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Old IrishEdit

NounEdit

macc coím m (genitive maicc coím, nominative plural maicc coím)

  1. Used other than with a figurative or idiomatic meaning: see macc,‎ cóem.
  2. boy, lad, servant?
    • c. 800, Würzburg Glosses on the Pauline Epistles, published in Thesaurus Palaeohibernicus (reprinted 1987, Dublin Institute for Advanced Studies), edited and with translations by Whitley Stokes and John Strachan, vol. I, pp. 499–712, Wb. 27b16
      Gaibid immib a n‑étach macc coím-sa, amal nondad maicc coím-a, .i. uiscera is hé in dechellt as·beir.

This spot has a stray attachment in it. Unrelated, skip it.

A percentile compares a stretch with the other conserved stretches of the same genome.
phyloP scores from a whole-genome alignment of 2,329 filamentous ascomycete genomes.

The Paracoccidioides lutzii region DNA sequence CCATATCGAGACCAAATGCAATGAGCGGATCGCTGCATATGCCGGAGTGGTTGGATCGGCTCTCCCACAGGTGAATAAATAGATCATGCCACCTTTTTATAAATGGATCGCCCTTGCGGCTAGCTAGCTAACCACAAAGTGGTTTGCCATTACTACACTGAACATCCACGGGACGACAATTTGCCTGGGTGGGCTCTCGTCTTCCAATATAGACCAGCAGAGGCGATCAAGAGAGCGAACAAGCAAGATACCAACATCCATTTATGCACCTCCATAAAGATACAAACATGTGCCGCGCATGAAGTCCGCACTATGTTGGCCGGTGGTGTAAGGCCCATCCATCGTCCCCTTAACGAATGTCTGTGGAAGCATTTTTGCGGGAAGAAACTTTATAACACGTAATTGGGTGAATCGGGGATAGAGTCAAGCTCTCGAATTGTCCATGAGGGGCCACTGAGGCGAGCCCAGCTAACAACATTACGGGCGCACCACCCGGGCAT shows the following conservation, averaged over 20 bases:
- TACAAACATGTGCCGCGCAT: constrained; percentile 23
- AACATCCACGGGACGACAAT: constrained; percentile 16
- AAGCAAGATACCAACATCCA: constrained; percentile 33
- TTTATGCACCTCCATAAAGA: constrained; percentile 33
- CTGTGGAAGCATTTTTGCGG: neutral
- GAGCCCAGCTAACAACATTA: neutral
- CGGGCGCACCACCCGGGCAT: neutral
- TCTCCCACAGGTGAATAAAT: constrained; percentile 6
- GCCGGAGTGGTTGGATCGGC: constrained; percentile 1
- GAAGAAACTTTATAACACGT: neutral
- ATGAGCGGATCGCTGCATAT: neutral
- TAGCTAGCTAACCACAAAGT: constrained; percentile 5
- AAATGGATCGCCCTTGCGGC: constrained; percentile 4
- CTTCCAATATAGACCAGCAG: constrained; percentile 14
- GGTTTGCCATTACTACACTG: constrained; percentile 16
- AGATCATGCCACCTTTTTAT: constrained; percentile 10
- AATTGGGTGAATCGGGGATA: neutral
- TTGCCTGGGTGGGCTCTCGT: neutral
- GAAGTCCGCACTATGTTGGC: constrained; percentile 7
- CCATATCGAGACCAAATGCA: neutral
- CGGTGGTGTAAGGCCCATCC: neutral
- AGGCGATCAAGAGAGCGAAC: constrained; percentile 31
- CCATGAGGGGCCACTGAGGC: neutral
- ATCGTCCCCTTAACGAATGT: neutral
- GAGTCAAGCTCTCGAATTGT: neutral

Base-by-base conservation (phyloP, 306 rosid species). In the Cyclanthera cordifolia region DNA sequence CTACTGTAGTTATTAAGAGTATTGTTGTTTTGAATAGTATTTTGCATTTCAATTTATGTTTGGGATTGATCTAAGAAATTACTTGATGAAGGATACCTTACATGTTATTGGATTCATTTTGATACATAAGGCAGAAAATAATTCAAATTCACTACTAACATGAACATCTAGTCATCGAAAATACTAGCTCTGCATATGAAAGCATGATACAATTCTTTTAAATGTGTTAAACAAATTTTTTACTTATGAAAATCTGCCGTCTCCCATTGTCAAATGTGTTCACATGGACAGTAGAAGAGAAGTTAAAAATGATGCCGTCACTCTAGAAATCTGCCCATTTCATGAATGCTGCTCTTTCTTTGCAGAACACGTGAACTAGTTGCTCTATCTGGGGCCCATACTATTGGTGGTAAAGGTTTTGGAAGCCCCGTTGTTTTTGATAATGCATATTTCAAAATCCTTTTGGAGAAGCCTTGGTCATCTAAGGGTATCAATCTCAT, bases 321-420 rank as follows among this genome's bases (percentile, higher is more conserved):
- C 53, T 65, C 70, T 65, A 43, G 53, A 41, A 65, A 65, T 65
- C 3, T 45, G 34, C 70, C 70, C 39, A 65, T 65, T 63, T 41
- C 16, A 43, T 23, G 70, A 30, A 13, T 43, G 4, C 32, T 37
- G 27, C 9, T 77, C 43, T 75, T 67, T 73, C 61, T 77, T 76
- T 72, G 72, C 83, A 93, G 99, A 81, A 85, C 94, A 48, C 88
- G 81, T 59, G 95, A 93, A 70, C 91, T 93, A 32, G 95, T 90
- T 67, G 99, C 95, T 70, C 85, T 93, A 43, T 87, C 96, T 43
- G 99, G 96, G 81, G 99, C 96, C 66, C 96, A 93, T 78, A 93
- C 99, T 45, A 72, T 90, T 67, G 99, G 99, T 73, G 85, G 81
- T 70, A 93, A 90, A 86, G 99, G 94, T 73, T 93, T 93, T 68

Put on this raiment of servants, as you pl are servants, i.e viscera is the garment that he mentions.

Usage notesEdit

It is unclear from the example above whether Old Irish macc coím (literally dear son) had already acquired the idiomatic meaning ‘boy, lad, servant’ that it had in Middle Irish and still has in Modern Irish, but it seems somewhat likely. In Middle and Modern Irish the term has undergone univerbation.

DescendantsEdit

  • Middle Irish: maccoím, maccaoím
    • Irish: macaomh
    • Middle Welsh: makwyf